Retention is the most focused adverse event since retained capsules may cause partial or complete gastrointestinal obstruction, which limits wider utilization of VCE. The known IBD, with underlying inflammatory strictures , results in a higher retention rate, the most recent study by Pasha et al. indicated the retention rate of established Crohn’s disease was 4.63% (95% CI 3.42–6.25%) , and our study indicated known IBD increases retention rate by 4.29%. However, compared with previous study , we detected a lower pooled retention rate of 0.73%. This could be attributed to the usage of PCE, which predicts small bowel strictures in high-retention risk patients [38, 39]. As showed in the results, retention rate of after PCE group was 0.09% in subgroup analysis, and PCE significantly decreased retention rate by 5.04% in multivariate meta-regression. These findings confirm that performing an initial PCE before VCE in patients with a high-risk of retention, represented by the known IBD, is useful to avoid retention [40, 41]. It is noteworthy that not all patients undergoing VCE should be offered a patency capsule since several complications have been reported, including small bowel obstruction  and perforation . Surgery is frequently performed for retained capsules in the early years ; however, for asymptomatic patients or with slight abdominal pain, later studies reported more favorable clinical outcomes using endoscopic methods or medical treatment [45, 46]. Our time-trend meta-regressions also showed decreasing trend for surgery and increasing trends for non-surgical management.
As VCE is usually swallowed in standing position, the esophageal transit time is very short due to gravity function, resulting in few images taken and causing esophagus incomplete examination. Right supine position , acquired image from both ends of VCE , increased frame rate , and stringed VCE [49, 50] were studied to overcome gravity effect and improved Z-line visualization. The invention of MCE provided a more viable approach for gastric examinations . Since MCE cannot perform flushing and suctioning, visualization may be impaired by the presence of bubbles and mucus. The investigators have used detergents in gastric preparation, while the fundus still poor visualized [51, 52]. Because battery life is limited, incomplete examination of small bowel and colon could easily occur (12.08% and 19.19%, respectively). In this meta-analysis, age was an independent predictor affected small bowel incomplete examination rate, which is similar with the previous study of Girelli et al. . Small bowel incomplete examination rate declined over the past two decades, which may contributed by various investigations, such as prolonged battery life span in newer capsule generation [54, 55] or reduced gastric transit time (GTT). CCE was introduced with prolonged battery life, and we confirmed a significant relationship between CCE and lower small bowel incomplete examination rate. The methods included real-time viewer , administered prokinetic agents (such as metoclopramide [57, 58], mosapride , and erythromycin ), endoscopically placement [61, 62], and magnetic steering  can be used to improve the likelihood of a complete small bowel examination in routine clinical practice.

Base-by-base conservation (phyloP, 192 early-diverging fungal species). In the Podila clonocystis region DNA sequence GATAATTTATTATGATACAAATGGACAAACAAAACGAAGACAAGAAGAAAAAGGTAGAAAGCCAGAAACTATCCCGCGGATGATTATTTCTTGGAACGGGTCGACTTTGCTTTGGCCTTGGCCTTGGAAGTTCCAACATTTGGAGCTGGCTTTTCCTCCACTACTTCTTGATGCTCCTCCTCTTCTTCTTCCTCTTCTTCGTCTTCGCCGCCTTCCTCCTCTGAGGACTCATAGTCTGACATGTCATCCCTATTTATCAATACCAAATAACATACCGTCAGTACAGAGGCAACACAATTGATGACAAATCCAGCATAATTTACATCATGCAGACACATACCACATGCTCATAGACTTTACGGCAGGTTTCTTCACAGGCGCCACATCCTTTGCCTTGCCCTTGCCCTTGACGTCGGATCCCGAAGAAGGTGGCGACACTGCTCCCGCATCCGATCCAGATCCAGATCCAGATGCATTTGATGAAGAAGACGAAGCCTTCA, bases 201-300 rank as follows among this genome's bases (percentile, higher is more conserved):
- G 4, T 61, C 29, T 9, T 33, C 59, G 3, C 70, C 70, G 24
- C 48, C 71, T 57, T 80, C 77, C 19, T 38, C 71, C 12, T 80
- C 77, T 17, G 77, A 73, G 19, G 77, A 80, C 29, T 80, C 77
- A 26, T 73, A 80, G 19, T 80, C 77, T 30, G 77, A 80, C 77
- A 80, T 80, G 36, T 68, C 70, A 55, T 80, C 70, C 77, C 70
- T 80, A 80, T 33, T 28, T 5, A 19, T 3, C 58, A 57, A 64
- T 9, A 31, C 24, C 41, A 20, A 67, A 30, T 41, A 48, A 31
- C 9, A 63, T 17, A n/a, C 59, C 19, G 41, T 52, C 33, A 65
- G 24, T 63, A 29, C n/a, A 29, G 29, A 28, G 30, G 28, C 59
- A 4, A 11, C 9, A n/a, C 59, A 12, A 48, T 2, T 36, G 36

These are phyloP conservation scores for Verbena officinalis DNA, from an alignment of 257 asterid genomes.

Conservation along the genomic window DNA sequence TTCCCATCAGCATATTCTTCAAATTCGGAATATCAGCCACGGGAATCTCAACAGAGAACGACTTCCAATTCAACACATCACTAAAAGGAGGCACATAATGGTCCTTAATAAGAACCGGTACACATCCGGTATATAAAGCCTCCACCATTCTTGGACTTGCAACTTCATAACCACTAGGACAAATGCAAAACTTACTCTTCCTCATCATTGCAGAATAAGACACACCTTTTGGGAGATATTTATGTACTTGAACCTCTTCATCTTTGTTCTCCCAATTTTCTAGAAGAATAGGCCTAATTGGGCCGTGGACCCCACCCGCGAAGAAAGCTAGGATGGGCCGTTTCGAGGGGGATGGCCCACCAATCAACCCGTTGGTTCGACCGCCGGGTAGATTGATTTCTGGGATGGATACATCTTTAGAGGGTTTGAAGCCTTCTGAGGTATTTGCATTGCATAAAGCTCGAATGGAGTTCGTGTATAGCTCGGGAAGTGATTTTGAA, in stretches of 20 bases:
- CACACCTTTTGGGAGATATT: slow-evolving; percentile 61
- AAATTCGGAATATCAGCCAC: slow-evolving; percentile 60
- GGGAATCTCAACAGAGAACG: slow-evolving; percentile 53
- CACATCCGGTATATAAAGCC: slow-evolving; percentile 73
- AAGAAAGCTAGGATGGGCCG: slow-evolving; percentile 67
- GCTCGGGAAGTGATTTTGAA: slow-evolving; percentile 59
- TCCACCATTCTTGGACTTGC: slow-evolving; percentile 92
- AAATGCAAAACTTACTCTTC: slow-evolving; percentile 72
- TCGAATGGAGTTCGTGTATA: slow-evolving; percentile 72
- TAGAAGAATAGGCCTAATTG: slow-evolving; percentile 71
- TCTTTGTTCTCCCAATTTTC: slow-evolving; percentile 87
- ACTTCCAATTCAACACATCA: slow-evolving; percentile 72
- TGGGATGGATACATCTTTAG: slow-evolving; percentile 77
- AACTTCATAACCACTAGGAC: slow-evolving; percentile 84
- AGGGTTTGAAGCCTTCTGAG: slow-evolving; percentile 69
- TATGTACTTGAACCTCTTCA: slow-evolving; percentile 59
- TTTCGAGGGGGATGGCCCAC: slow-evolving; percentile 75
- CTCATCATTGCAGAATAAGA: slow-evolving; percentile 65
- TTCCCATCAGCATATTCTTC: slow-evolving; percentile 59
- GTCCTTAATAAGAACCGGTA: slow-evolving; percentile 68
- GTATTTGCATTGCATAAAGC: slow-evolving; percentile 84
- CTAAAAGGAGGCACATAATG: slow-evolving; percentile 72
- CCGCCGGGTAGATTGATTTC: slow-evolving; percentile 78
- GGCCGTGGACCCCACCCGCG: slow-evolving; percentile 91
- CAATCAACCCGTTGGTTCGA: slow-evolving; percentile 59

Since the VCE was introduced, it has been proven useful for many indications across a wide age range, the youngest child used VCE was only 8 months of age . However, young age was an independent predictor significantly associated with higher swallow disorder rate. In one series, 63 of 83 children < 8 years old required AdvanCE™ placement device to deliver the VCE into the duodenum . In this study, 0.75% patients were unable to swallow the capsule. It’s notable that, the capsule aspiration is an adverse event relating to swallowing disorder. Although very rare (5/23,449), case reports described it may cause life threatening acute respiration distress, and over half of patients required bronchoscopy intervention after capsule aspiration [24, 66, 67]. Aging, neurological or swallowing disorder and patients with a weak or absent cough are high risk for VCE aspiration . Fortunately, the patients included in this meta-analysis had no respiratory distress, and the problem can resolved quickly by spontaneously coughing [23, 25, 53, 69].